So we finally arrived in Mongolia today, after four days on the Trans-Siberian. To our surprise, it wasn't really the scenery that was the highlight of our trip. This can partly be blamed on the dirty windows of the train, which we tried multiple times to clean, with little success. The highlight was really the interesting characters we met on the train.
Our first night, we shared a place with Andrej and Oxana (I think that's spelled wrong) from Kirov. After we were settled in, they started bringing out all sorts of food and really treated us. We had biscuits, bread and caviar (which I really didn't like, a bit too salty.) Afterwards they tried for hours to teach us some Russian, which was somewhat successful but I don't think I retained much. At about 1:00AM we were getting really tired but Andrej kept going. He was really adament that we learn some Russian. Eventually they gathered from our yawning that we wanted to sleep a little. Andrej got up at once and started making our beds for us! He went on about how he was in the army and that he knew how to really make a bed well. We slept well that night, despite the intense heat of the cabin. I thought the carriages were going to be cold but they were really hot.
If my memory serves me right, it was the second night that we met our most-awesome Scandanavian friends. Johanna is from Finland and Kristin is from Sweden. We hung out with them pretty much the whole day, if I remember correctly. I read a bit of my Brothers Karamazov, but not much. We had a warm beer in the restaurant car, and were forced to pay for pistacios we didn't want.
It was the third day that we met Sergei. However, we first met grumpy Dmitry. He barged into our room at 10:00AM at one of the stops and demanded the bottom bunk that Austin was sleeping on. Because he did have that on his ticket he was able to get it. We learned later that he was only on for a couple hours, so he was just being a big baby. He was really unfriendly, but later warmed up just a little. He even gave us some old Soviet money. We said goodbye to him and hello to Irina. I don't recall what stop we picked her up at but she was on her way to a small town in northern Russia to visit her daughter. She was really sweet and even left us some chocolates the next morning! Anyway, Sergei was a really cool guy. At 16 years old, he seems to me to be a genius of some sort. He is studying physics at Novosibirsk University and was on his way to visit his parents in Ulan-Ude. He tried at one point to explain some time travel concepts, the topic generally not for beginner English speakers and did an alright job. You could tell his brain was moving very fast but he was unable to get everything out at once. We kept the piece of paper he wrote some formulas on because we are fairly sure it will be worth millions one day.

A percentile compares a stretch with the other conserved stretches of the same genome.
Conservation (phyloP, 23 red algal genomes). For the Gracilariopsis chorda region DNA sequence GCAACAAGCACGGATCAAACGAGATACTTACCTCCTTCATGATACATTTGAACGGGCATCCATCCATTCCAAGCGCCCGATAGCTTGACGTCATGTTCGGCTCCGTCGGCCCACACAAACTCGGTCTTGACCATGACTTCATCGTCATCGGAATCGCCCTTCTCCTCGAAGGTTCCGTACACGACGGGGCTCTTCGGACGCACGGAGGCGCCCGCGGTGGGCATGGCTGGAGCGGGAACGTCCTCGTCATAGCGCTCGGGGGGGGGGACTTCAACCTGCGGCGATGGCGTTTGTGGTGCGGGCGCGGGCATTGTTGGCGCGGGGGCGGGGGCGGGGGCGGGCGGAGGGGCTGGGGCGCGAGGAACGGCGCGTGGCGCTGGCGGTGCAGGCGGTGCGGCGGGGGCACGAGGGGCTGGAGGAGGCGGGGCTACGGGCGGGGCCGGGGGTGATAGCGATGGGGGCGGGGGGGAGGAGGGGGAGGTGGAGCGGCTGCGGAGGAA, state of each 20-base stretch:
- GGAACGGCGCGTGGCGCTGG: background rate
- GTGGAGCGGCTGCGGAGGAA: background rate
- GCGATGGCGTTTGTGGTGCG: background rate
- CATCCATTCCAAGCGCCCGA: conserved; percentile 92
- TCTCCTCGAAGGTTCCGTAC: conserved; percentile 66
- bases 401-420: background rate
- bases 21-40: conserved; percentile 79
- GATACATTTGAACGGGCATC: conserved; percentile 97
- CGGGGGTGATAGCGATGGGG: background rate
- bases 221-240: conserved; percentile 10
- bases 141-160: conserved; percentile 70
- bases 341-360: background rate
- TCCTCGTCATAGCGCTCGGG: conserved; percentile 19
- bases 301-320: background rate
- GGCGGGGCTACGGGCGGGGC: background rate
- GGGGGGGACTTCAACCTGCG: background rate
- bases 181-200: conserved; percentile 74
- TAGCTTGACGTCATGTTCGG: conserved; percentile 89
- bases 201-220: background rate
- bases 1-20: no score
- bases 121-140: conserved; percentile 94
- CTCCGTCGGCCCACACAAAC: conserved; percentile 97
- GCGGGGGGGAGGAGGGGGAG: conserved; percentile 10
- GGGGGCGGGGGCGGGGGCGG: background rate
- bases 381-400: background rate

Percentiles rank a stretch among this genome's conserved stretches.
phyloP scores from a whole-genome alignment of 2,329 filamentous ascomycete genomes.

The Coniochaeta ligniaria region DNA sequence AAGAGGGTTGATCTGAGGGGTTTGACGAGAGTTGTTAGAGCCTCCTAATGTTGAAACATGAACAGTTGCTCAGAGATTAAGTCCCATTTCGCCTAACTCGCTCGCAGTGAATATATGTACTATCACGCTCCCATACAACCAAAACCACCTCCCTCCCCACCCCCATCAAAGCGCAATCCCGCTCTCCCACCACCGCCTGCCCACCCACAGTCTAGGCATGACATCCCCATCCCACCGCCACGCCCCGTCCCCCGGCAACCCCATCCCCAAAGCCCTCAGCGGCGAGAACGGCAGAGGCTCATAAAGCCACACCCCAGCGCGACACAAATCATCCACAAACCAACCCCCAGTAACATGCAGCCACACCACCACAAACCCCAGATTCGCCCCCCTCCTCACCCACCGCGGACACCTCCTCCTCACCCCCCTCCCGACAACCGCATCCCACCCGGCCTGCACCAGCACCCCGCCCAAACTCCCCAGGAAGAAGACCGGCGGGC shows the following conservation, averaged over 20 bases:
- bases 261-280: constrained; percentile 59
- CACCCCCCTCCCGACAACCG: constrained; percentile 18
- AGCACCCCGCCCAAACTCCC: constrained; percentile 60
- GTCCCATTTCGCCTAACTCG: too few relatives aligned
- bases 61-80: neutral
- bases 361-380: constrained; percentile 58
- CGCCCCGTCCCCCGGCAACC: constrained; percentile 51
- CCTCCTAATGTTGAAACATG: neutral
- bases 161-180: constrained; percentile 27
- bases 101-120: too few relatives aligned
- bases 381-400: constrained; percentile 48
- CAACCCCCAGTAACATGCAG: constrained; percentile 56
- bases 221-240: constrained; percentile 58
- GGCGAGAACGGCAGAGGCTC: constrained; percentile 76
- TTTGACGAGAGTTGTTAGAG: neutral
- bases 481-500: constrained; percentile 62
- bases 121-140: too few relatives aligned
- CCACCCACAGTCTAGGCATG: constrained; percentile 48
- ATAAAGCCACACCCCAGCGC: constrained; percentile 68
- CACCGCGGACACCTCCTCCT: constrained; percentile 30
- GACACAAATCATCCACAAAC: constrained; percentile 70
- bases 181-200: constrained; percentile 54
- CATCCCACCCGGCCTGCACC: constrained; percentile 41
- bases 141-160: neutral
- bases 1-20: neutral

The fourth day was as well interesting. We had some New Zealanders on board and talked to them about all sorts of things. They had started their travels in Finland and were going to Asia and then to South America and on and on.
This morning we arrived in Ulaanbaatar and were greeted by Idre from Idre's Guesthouse, where rooms go for about $5.00. The service is probably much more than what you could normally get for $50. The coolest thing is that we're basically staying in their home. So as we are walking around, Idra's little son is running around and his daughters are singing and laughing. It's a really neat environment. The city itself is quite impressive too. We met up with Lawrence and Susan Savage, who are working as missionaries in Mongolia. After being treated to tea and cookies, we drove around town (driving is insane) and saw some Ger towns and a large Soviet Monument which looks over the city.
Tomorrow we are going out of town to do some horse-back riding and such in the national park nearby. It should be quite fun. I would fully recommend staying at Idre's when you go there for the obvious reason of a nice place to stay, but also because he can organize tours very, very inexpensively. Tomorrow's tour, which includes horse-back riding, hiking, gas (it's 70km from UB) and a driver, only costs about $20 each.
Thanks again for reading,